could beat Rahm Emanuel, right? But we`re like, this is great anyway,
because just her standing on the stage with Rahm Emanuel, you know, and
calling him out on his nonsense will be useful, right?

But the thing we`re seeing from Rand Paul, all these shifts, all these kind
of trimming his sails, to kind of fit the current Republican fashion,
suggest he`s no Karen Lewis. He`s no Bernie Sanders. He really is in it
to win it, you know?

He is really fashioning himself to win the Republican nomination. And I
think that`s the most kind of -- that`s the bottom line of what`s been
happening this week.

KORNACKI: Right.

PERLSTEIN: There are certain things you have to say.

KORNACKI: And that`s the interesting story with Rand Paul. He`s going
from that very libertarian, purist streak to now trying to be a mainstream
Republican.

I do want -- in the time we have left, I do want to make sure to bring this
up. This book is causing -- I can`t quite understand it, but there`s a lot
of controversy in that Craig Shirley, a conservative who`s written two
books about Ronald Reagan, he`s accusing you of plagiarism. I know you
cite his work extensively --

PERLSTEIN: Yes, 125 times.

KORNACKI: But he`s accusing you of plagiarism. He`s suing. He wants $25
million and he wants I guess all the copies of the books burned. What do
you say to Craig Shirley?

PERLSTEIN: I`m the worst plagiarist in the world. I cite him 125 times.
My Web site links to the pages I supposedly plagiarized.

And unfortunately, there`s a smoking gun. I mean, his business partner,
he`s a public relations executive, you know, he`s represented Ann Coulter,
he`s represented Dinesh D`Souza, basically said, join our offensive, our
political offensive against this guy who`s trying to spin Ronald Reagan.

So, it really seems like it`s all about his anger at Ronald Reagan. I`m
having a lot of fun with it, actually.

KORNACKI: You think the incentive here is he`s trying to protect Ronald
Reagan from a liberal historian?

PERLSTEIN: I can`t see into his heart, but there`s two things I want to
say. One is that it`s a good book. I`m saying here, I said this in every
interview, that anyone interested in Ronald Reagan should buy his two
books.

KORNACKI: Craig Shirley`s book, right.

PERLSTEIN: He wants to have my book pulped, I want his book read.

The other thing is, it`s completely backfiring. I mean, his -- whatever
the motive is behind this attack, it`s so thin, there`s a great article in
"Salon" by David Dayen, that folks can look up, it`s so transparent.

Just from today, my book went from 60 on Amazon to the 20th rank on Amazon.
And I`m having so much fun, this outpouring of love, I started this
hashtag, #buyinvisiblebridge.

KORNACKI: So, it`s getting the Craig Shirley bounce, I guess. We`ll sell
maybe a few more here, give it a promotion.

Rick Perlstein, author of "The Invisible Bridge: The Fall of Nixon and the
Rise of Reagan" -- appreciate you being here tonight. And it is a good
book.

PERLSTEIN: Great piece of Rand Paul. You guys did a great job.

KORNACKI: Appreciate that. Thank you very much.

Ahead, we say happy trails to the greatest reindeer herder/U.S. congressman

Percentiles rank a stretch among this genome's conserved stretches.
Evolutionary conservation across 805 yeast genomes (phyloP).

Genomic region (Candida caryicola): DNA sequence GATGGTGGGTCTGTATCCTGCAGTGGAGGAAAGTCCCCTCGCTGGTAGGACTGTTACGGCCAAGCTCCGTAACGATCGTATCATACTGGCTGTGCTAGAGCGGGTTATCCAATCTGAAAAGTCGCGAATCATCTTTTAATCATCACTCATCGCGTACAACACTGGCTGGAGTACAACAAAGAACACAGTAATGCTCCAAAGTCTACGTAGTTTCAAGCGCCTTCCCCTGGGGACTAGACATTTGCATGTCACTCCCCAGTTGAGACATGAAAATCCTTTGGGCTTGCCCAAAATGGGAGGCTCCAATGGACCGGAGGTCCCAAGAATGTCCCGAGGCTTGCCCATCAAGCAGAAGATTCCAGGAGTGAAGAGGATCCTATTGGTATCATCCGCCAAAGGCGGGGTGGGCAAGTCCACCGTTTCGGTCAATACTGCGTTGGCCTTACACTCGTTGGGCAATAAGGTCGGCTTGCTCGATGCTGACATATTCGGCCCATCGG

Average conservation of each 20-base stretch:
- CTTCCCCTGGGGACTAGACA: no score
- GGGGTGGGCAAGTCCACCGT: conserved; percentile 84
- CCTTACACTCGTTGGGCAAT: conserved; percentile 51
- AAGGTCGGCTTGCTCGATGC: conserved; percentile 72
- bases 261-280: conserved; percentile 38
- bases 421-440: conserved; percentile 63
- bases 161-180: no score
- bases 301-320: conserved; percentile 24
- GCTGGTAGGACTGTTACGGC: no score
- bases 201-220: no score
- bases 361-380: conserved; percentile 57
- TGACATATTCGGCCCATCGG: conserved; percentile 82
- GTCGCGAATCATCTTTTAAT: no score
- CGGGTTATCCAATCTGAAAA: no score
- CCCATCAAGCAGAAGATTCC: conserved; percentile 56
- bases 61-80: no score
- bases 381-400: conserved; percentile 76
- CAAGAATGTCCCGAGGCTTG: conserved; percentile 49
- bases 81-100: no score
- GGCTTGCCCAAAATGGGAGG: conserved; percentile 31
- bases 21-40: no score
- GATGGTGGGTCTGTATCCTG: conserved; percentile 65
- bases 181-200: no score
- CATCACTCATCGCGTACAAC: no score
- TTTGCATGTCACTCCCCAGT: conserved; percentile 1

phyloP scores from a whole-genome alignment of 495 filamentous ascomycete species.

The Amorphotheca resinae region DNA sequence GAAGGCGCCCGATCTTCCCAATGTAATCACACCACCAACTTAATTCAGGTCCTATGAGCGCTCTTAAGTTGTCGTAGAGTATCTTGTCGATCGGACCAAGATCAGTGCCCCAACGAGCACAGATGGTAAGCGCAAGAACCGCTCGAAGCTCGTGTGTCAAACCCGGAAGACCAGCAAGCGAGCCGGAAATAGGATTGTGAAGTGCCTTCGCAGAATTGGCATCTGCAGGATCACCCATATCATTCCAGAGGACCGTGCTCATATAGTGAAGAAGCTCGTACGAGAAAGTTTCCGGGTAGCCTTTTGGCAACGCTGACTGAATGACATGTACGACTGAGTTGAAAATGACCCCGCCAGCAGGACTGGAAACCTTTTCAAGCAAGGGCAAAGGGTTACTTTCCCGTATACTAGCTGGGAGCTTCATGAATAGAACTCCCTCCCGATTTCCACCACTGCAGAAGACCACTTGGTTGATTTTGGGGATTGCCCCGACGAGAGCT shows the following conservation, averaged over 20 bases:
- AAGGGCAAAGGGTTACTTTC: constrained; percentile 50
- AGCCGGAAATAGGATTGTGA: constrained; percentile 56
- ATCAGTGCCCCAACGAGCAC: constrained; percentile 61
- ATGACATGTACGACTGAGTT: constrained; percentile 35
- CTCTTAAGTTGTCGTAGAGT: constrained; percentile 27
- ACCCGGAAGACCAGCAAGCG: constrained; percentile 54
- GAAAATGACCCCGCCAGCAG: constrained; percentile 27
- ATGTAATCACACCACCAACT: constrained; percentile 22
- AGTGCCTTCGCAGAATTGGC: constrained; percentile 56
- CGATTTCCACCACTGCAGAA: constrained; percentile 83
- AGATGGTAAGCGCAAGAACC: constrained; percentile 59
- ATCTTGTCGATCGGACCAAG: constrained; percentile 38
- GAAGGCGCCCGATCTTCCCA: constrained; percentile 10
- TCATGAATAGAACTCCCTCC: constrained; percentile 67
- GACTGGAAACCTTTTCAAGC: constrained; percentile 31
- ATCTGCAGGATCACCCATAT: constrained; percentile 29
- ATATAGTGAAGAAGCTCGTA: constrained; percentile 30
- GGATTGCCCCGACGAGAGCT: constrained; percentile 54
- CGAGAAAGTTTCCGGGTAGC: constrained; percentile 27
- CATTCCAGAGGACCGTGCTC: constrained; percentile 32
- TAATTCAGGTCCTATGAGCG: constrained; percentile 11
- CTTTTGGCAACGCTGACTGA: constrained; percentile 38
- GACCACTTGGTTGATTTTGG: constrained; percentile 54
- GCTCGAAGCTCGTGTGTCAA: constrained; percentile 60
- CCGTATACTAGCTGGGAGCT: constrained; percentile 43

in American history. Probably the only one, too.

(COMMERCIAL BREAK)

KORNACKI: Today at the federal courthouse in Richmond, Virginia, it was
day eight of if corruption trial of former Virginia Governor Bob McDonnell.
Court proceedings have included lots of salacious details about Ferraris,
and Rolexes and designer clothes and golf bags and everything else that
made up the more than $165,000 worth of gifts and loans allegedly given to
Virginia`s first couple by businessman Jonnie Williams, who testified that
he was trying to foster a business relationship with the governor.

This week is actually hit on the heart of the case against the former
governor and his wife. Yesterday, during testimony by a Virginia health
official, the jury saw e-mails from then-Governor McDonnell to the Virginia
Health Secretary Bill Hazel, asking Hazel to take a meeting with Jonnie
Williams, this the day after Governor McDonnell returned from a weekend
vacation at Jonnie Williams` lake house, a vacation from which McDonnell
returned in Jonnie Williams` Ferrari.

According to testimony and evidence, the Virginia health secretary sent one
of his deputies to attend the meeting with Williams. There are also e-
mails Williams` personal assistant and Bob McDonnell`s scheduler, that show
an effort to get Williams to sit down with Senator John McCain. At one
point, Williams` assistant wrote, "Jonnie really needs Governor-elect
McDonnell and/or Senator McCain to go to dinner with him. Jonnie said that
the governor-elect and his staff can use his jet well past retirement if
you guys can make this happen."

That meeting never happened. But the meeting between Jonnie Williams and
Virginia state officials did happen. E-mail evidence makes it appear that
it happened at the request of the governor.

This trial is getting a lot of public attention right now because of its
"Days of Our Lives" twists and turns.

But that`s deliberate. That`s a strategy, and it`s the strategy of Bob
McDonnell`s defense team. They want to make this trial about a marriage